The Safest Pool Accessory For Kids Learning To Swim, According To The US Coast Guard

pool floaties

With summer in full swing, families every are hitting the pool, lake, and river for some fun in the sun. But with all that outdoor fun this summer comes a lot of worry! As parents, we have to think about sunscreen, bug bites, scraped knees, and water safety. Sure, we want to make sure our kiddos are having a lot of fun, but we also want to make sure they're protected! When it comes to water safety, there are a lot of options out there for little swimmers and non-swimmers. But there's one floatation device recommended by water safety experts everywhere: a puddle jumper.

Puddle jumpers are the floaties that go around a child's chest and upper arms. Unlike the arm floaties we all grew up with, a puddle jumper centers a child in the water, so they're better able to hold their heads and faces up. They also have a better range of motion, so they can swim using their arms and legs. But the number one reason puddle jumpers are the safest floatation device for swimming kiddos: they can't get them off! Those arm floaties can slip off, which could put a child in danger if it happens in the water. This is why puddle jumpers are recommended by water safety experts and even the Coast Guard.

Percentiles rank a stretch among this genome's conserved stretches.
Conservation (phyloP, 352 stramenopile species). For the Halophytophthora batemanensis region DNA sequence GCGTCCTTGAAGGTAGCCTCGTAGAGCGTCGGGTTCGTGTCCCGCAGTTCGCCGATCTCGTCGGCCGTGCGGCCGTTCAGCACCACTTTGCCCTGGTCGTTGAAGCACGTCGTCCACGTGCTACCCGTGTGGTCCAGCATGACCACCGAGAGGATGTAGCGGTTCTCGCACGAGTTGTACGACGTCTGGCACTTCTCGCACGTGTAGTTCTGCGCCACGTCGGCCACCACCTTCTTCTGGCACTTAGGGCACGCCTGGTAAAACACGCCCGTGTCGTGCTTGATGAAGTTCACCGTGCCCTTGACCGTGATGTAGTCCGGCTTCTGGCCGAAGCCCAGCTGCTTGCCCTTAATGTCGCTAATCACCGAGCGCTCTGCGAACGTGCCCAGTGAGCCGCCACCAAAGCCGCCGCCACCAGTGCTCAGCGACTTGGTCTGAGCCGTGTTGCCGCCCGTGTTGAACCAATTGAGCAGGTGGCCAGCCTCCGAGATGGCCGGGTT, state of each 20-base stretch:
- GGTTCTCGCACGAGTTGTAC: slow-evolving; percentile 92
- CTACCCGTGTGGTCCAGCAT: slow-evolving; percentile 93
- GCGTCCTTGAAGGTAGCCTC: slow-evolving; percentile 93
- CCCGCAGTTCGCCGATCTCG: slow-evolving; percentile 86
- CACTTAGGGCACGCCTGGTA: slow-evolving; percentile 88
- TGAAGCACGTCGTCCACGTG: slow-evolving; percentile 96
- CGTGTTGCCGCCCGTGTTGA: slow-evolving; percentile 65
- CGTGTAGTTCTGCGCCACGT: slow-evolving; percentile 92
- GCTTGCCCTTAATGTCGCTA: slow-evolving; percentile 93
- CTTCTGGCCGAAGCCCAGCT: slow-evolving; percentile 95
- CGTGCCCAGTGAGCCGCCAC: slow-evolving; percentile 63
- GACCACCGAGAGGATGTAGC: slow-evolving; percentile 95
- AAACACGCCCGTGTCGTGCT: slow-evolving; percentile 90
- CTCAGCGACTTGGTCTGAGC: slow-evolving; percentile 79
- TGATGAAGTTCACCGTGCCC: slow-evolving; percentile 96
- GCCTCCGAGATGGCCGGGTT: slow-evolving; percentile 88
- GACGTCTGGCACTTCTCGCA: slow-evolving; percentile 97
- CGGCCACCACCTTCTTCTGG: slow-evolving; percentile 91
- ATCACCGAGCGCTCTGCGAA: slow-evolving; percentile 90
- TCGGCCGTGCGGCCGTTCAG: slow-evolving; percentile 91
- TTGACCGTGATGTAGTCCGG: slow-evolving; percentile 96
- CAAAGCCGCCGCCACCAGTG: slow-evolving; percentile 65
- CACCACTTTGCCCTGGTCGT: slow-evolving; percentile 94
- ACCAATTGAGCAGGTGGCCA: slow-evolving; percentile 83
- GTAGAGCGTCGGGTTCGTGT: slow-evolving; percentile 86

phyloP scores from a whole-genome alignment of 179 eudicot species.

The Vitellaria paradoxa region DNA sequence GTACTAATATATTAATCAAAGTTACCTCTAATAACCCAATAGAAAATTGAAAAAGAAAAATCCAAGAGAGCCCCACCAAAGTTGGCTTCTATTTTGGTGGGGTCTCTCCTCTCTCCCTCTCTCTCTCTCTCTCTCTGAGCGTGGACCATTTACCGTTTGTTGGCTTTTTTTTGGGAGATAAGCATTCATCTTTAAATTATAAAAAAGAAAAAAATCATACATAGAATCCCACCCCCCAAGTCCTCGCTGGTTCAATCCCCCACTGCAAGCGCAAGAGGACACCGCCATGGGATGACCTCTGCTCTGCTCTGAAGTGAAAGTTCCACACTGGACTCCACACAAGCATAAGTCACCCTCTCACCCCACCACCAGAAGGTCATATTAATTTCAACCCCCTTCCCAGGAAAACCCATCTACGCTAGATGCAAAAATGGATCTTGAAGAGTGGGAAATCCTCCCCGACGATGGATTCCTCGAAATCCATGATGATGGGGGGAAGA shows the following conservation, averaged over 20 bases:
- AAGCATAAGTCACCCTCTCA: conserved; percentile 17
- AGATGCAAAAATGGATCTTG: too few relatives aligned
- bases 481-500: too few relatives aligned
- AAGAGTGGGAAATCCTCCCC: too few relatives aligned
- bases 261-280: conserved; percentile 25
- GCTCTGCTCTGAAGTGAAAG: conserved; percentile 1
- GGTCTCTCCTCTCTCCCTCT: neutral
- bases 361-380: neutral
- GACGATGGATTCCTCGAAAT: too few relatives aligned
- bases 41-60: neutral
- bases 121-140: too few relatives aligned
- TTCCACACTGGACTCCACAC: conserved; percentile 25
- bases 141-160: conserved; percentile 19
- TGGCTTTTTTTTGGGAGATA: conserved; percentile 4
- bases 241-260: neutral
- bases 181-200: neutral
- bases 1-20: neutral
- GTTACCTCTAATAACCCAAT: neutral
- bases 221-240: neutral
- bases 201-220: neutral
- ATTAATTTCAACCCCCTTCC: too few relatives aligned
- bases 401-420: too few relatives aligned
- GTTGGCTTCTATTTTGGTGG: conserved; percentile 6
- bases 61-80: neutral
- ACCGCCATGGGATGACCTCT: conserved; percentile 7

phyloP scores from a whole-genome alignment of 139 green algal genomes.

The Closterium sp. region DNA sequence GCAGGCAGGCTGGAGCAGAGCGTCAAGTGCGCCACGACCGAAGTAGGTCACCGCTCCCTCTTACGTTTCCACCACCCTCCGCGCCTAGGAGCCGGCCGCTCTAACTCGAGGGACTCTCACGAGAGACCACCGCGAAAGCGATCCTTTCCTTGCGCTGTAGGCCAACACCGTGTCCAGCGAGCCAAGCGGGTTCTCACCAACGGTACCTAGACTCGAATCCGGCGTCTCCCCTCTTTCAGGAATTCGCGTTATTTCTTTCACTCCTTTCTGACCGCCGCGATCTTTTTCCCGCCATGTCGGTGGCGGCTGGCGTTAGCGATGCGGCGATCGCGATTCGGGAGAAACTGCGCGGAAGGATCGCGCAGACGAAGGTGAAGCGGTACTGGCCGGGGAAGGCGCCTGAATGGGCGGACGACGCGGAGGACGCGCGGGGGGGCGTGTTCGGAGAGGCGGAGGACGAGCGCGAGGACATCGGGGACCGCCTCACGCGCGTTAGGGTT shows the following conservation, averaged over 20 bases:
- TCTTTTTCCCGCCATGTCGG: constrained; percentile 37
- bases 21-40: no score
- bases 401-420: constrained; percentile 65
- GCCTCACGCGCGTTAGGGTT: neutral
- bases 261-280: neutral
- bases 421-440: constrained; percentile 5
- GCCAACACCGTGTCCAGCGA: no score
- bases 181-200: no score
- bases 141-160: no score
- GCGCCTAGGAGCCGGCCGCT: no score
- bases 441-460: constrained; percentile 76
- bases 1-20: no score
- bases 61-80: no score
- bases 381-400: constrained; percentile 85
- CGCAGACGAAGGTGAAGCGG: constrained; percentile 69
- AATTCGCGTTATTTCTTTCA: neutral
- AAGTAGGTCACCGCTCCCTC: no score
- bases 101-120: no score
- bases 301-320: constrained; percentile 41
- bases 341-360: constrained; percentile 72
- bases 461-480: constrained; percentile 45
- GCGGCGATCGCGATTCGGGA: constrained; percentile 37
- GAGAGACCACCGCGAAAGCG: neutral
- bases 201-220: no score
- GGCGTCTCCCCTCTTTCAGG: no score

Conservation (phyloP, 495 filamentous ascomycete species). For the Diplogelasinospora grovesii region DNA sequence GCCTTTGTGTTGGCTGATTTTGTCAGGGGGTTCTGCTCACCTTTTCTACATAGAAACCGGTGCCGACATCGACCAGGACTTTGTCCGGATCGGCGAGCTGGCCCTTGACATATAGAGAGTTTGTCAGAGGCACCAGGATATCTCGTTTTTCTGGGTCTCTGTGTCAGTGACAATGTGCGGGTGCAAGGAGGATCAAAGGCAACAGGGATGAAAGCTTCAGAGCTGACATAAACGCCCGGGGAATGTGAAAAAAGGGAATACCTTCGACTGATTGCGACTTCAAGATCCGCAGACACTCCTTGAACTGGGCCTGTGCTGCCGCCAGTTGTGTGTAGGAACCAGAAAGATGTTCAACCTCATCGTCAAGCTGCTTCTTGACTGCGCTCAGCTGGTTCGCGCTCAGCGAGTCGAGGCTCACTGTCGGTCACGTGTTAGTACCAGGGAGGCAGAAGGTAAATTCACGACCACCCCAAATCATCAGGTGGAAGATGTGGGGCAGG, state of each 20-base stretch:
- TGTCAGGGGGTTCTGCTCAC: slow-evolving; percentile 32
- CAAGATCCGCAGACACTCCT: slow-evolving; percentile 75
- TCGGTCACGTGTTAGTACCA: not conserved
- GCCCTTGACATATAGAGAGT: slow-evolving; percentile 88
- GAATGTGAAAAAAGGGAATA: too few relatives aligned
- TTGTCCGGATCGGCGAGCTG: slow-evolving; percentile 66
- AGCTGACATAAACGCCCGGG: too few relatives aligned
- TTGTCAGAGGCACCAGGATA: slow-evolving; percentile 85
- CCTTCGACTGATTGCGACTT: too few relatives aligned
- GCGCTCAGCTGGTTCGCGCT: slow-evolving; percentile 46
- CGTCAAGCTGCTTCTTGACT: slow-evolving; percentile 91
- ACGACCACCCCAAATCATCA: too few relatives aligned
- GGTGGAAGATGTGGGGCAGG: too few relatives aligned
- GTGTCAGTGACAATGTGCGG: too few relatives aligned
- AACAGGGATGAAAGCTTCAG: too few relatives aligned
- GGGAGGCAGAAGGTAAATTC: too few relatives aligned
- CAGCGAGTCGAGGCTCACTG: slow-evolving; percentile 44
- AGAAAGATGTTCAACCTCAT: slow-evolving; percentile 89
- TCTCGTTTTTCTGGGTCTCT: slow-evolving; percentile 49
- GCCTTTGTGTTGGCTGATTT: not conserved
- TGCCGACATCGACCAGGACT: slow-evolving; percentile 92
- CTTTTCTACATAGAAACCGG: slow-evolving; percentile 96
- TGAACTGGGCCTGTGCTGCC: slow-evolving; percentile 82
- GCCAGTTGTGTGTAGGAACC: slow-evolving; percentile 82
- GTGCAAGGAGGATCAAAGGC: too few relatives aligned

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But, a puddle jumper shouldn't be worn 100% of the time in a pool, even if your child can't swim. Jim Spiers is the founder of SwimJim in New York and Texas and the president of Stop Drowning Now. He recommends having the floatation device on for about 50% of the time the child is in the water, and keeping it off for the other half. A puddle jumper can create a false sense of security for kids and parents, and they might start to think the child can swim even when they can't.

In addition to using a safe, reliable floatation device, parents should always stay within an arm's length away from any non-swimmer in any body of water. And remember, a puddle jumper or other floatation device could never take the place of giving your child your undivided attention when they're in the water.

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